Those examples pertain to changes in language terms used in their Statement of Rights and Responsibilities. If you want to see the full extent of the changes there is a PDF of tracked changes and links to where you can leave comments in different languages.

A few points of interest

Interesting points in red correction text within that PDF include the fact that the term, “You will not develop or operate a third-party application containing alcohol-related or other mature content (including advertisements) without appropriate age-based restrictions.” now also includes dating apps.

The term, “You will not do anything that could disable, overburden, or impair the proper working of Facebook, such as a denial of service attack.” Also now includes appearance, functionality and rendering.

“You will not facilitate or encourage any violations of this Statement” has an addition of “or our policies”, so lots more reading if you really want to find out what all of the rules are.

Tagging, as an ongoing fear for people who don’t even use Facebook and would hope not to be identified in network that can be searched under certain settings, has also been extended. Thou shalt not tag those who do not wish to be tagged, sounds like a game waiting to happen.

Buying, selling and advertising

Facebook Deals have naturally been scratched out altogether after the service closed in August. The terms now replaced with the single line, “If you make a payment on Facebook or use Facebook Credits, you agree to our Payments Terms.”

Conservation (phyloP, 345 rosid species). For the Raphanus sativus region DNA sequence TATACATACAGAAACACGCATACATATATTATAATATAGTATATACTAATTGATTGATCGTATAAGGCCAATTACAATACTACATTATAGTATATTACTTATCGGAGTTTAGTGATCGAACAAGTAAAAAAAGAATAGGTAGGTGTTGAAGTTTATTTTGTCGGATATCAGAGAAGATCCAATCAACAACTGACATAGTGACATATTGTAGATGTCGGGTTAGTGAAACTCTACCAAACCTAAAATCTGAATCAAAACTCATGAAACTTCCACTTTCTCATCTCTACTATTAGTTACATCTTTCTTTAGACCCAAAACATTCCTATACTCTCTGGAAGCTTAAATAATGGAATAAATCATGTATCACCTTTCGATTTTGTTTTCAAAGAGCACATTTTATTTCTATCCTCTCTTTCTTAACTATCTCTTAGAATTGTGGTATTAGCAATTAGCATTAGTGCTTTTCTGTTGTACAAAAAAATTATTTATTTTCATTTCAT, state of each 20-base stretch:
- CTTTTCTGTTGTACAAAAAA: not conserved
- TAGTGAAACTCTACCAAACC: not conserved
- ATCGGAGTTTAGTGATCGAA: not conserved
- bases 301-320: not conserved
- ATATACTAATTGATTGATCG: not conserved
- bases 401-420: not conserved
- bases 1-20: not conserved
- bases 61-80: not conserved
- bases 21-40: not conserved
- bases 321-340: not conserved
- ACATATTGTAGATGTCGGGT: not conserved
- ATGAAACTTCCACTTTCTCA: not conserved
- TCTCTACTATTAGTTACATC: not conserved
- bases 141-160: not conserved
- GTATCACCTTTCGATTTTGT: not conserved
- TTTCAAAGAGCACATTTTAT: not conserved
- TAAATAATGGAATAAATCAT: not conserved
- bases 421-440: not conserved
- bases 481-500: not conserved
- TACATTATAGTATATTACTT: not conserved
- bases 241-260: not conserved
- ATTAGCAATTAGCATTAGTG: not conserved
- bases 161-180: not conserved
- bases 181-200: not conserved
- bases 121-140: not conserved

If you advertise on Facebook, you might want to take a look through your special provisions in the statement. Here’s an extract showing some of the changes, it should be read in full along with the rest of the changes.

The Statement of Rights and Responsibilities also points out what Facebook is not responsible for. In this case you’ll find most of the changes on that topic under ‘Disputes’. Here’s an excerpt – not to be taken out of context with the rest of the document.

The line about data responsibility may be a reaction to the continuing hacks that bring pornography and violent imagery to the timelines of unsuspecting users. Last year’s wide scale attack brought particularly disturbing images to users, not something you’d want to be responsible for clearing.

It’s the way they say it

Many of the other amendments are related to the changing language of Facebook. You no longer have a profile, but a timeline. Share Links are Social Plugins.

When Facebook makes changes to the layout of its site or even tweaks the font users can often be found griping in their timelines hoping things will revert. The real changes in a social media site happen in the background though.

Your rights, your content and your understanding of what you can do in such an environment, depend on your understanding of documents like the Statement of Rights and Responsibilities.

If you think that’s a drag, keep in mind that Facebook will be required to undergo regular evaluations every two years for the next twenty years to ensure it meets the requirements of the Federal Trade Commission, following a settlement on privacy charges. They have plenty of homework to do too.

If Facebook and other social networks have responsibilities, then so do you, to check that you still agree to their terms as they evolve. If you don’t agree, then use your right to leave a comment with Facebook so that the company knows.

Hat tip to LuoWei @lqkwyg